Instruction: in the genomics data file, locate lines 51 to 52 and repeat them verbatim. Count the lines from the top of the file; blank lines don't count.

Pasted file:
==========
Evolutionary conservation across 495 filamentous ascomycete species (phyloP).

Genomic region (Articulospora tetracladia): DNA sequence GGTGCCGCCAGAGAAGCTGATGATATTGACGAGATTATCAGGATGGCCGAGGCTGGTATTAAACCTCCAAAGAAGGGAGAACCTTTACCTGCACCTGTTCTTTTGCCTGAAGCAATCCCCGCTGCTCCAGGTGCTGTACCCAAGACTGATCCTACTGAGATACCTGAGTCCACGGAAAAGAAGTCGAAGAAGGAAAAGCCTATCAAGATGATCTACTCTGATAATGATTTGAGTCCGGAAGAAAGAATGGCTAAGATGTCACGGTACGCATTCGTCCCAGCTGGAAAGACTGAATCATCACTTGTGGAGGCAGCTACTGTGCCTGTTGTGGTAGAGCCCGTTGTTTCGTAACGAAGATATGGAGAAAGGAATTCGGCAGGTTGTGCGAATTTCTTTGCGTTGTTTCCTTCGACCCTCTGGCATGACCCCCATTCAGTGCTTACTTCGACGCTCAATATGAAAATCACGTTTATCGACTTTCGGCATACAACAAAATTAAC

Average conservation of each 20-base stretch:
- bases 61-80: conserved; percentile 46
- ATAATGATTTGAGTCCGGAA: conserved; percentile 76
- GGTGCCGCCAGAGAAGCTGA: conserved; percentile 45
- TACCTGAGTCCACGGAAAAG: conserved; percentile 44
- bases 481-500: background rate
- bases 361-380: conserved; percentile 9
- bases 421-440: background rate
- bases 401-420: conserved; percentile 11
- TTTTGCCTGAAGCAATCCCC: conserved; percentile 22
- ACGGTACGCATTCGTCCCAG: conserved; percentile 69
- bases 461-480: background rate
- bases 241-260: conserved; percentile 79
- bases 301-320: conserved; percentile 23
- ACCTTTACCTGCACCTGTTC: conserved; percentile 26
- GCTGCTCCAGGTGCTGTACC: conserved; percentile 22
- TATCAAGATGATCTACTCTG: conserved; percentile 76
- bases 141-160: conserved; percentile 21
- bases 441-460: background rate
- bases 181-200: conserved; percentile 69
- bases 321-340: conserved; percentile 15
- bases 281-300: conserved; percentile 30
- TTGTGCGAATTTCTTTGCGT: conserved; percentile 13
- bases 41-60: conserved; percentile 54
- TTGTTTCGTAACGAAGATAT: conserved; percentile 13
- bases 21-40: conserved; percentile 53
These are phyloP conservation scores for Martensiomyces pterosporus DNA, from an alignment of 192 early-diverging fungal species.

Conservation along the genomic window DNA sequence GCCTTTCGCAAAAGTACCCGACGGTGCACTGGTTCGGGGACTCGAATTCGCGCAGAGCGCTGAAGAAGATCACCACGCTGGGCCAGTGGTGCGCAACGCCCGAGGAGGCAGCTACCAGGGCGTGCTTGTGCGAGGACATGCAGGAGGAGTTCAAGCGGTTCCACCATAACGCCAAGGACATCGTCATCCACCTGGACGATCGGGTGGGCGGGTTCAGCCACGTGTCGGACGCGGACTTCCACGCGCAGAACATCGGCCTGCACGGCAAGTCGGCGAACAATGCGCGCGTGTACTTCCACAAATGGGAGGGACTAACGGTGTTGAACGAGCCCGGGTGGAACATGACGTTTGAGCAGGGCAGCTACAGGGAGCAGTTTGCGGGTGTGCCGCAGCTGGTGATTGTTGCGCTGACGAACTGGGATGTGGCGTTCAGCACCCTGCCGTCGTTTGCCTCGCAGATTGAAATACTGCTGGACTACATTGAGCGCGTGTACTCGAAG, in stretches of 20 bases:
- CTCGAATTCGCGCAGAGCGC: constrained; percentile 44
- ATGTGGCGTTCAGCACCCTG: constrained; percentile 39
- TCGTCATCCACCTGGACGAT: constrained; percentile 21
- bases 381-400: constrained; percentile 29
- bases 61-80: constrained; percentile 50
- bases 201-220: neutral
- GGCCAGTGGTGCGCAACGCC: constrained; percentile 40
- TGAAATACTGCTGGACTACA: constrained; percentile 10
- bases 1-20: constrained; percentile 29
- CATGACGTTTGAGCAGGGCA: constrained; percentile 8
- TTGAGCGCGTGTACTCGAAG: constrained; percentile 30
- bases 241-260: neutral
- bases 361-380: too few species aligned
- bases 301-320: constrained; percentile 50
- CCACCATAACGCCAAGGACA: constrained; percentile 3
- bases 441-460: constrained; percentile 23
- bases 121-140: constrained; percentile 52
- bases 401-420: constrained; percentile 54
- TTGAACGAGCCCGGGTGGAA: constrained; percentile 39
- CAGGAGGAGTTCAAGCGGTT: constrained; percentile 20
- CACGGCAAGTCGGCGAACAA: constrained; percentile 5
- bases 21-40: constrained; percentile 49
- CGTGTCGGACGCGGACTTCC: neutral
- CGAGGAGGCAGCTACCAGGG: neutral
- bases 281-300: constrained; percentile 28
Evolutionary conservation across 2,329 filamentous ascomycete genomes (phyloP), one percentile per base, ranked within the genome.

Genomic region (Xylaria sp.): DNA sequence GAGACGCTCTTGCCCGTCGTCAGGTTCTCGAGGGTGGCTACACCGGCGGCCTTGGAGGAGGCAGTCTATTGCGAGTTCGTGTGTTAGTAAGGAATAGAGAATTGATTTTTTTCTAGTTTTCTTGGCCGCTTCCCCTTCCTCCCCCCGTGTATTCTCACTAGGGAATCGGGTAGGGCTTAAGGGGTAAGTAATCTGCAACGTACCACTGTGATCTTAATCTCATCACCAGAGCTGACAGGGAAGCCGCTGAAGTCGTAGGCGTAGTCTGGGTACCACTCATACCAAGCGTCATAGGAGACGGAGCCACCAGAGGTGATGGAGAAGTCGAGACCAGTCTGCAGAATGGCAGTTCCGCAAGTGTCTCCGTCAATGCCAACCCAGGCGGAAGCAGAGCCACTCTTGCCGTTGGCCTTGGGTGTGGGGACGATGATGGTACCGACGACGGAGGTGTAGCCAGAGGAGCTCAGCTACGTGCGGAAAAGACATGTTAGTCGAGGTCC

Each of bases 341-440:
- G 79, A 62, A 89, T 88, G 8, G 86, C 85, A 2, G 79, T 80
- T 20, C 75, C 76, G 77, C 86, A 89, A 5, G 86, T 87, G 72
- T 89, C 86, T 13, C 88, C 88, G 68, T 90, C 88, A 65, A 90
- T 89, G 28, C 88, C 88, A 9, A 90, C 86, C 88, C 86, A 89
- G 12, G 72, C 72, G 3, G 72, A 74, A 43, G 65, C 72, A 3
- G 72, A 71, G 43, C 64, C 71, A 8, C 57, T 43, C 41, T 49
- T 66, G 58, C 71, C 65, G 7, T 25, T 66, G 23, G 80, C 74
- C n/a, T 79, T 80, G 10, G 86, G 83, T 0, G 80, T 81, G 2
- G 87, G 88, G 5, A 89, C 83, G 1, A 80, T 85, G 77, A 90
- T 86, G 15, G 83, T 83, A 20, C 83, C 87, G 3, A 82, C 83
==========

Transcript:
- CACGGCAAGTCGGCGAACAA: constrained; percentile 5
- bases 21-40: constrained; percentile 49